South Durban Communities Establish New Air Monitoring Program Aimed at Massive Industrial Pollution Clean-up - Committee to Track Pollution Incidents, Test Air and Publish Results.

11 January 2002 - Communities in the heavily polluted South Duran Basin yesterday announced an intensive new program to map and monitor toxic industries that contribute to serious health problems in the area. The new program will enlist impacted community members to compile pollution logs and take air samples over the next year. A committee of residents was formed to take immediate action after an intensive 2-day workshop in South Durban over the weekend.

“South Durban is taking action immediately to expand air monitoring efforts by gathering evidence of illegal and unhealthy pollution that threatens the health of thousands of children and adults everyday,” said Desmond D’Sa, long time resident In South Durban, and Chairperson of the South Durban Community Environmental Alliance (SDCEA). “We can no longer wait for government and industry to act on their promises; enough is enough!”

Over the weekend, residents were trained on a variety of evidence gathering tactics to document hazardous pollution in their neighborhoods. They will use proven procedures of log books, photographs, video and “bucket air sampling” to collect evidence of toxic spills, smoking flares, explosions and fires that plague South Durban. The group plans to publish monthly reports on air pollution and toxic releases in local papers to educate the community of the health threats.

Residents also went out on an air patrol through the South Durban area, and visited the Sasol Fibres plant, the Shell/BP oil refinery (SAPREF) and the Industrial Oil Processes plant. Residents witnessed and smelled first hand pollution from these industries. Practice air samples were taken around these plants.

Over the next few weeks, groundWork and local groups will host a series of community workshops in South Africa, Mozambique and Swaziland in a total of six polluted communities, home to thousands people. The air-monitoring program is a partnership of groundWork, SAEPEJ and new non-profit organisation Global Community Monitor (GCM), which is directed by the innovator of the Bucket Brigade program, Denny Larson.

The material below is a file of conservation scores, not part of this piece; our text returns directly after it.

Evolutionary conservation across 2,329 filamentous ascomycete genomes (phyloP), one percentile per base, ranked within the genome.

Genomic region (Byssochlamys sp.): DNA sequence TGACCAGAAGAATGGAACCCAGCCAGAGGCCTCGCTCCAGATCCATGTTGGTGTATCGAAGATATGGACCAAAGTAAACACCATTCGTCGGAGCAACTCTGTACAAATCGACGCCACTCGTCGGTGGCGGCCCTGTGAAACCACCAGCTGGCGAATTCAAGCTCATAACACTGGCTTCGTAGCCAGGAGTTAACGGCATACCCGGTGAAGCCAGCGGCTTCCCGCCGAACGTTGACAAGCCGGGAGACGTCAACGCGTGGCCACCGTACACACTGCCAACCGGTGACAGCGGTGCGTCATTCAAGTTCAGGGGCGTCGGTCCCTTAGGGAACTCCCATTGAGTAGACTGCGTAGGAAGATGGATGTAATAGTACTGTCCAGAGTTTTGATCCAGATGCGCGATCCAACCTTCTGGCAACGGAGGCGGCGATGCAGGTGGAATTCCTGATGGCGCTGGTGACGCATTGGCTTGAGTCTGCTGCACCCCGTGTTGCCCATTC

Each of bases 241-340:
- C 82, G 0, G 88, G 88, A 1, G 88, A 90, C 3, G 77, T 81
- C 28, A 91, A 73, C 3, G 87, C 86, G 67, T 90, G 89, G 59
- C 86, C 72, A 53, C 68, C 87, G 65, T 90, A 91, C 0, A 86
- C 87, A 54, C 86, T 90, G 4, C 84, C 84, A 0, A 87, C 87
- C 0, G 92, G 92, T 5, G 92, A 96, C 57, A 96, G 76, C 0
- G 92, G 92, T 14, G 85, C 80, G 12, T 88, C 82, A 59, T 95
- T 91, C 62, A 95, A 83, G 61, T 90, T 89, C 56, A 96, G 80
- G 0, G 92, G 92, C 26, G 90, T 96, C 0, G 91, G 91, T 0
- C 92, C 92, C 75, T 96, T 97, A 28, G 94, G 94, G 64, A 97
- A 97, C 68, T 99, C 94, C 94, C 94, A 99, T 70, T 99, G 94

“This new expansion of communities’ right to know throughout Southern Africa is in direct response to the failure of industry and governments to monitor and clean up toxic pollution that trespasses into fence-line communities,” said Ardiel Soeker of groundWork. “The new Bucket Brigade effort will be reaching thousands of families for the first time so that they can demand clean air.”

Cooperation on the Air Quality Project will provide groundWork and its partnering organisations in Southern Africa with an additional tool (the bucket brigade) to assess the air quality in their -communities, develop community based monitoring systems and to increase the skills and knowledge of community representatives to negotiate with government and industry for the improvement in community air quality. GCM will assist groundWork and local community organizations in developing community based monitoring systems in each of the above areas for community members.

“The success of the South Africa Bucket Brigade has increased the demand for community air monitoring around the globe,” said Denny Larson of GCM. “Now communities in the developing world want to know what they are breathing and how to get corporations to clean up their act.”

The 2002 air monitoring initiative seeks to build on the success of the previous Bucket Brigade effort in 2000, and expand the power of industrial communities in environmental decision-making. By providing the tools and training to communities suffering from toxic pollution overload, they can establish community environmental protection systems.

For more information contact: Ardiel Soeker (groundWork) or Denny Larson (GCM) on 021-761 8669 or Bobby Peek (groundWork) 082 464 1383.

Global Community Monitor offers key technical assistance to industrial communities worldwide to contribute to the growing counter-globalization movement. Through direct community-to-community trainings, the global movement will be strengthened as a result of local capacity building. GCM seeks to link similar communities to their counterparts globally, in their common struggle to hold corporations accountable to the lofty principles used to polish their image, especially oil and chemical companies - see

groundWork seeks to improve the quality of life of vulnerable people in South Africa (and potentially Southern Africa) through assisting civil society to have a greater impact on environmental governance.

SAEPEJ is a Boston-based non-profit organization which focuses on the effects of toxics and the deteriorating environment on the health and daily lives of communities in South Africa, and aims to bridge communities in the US with their counterparts in South Africa around environmental justice see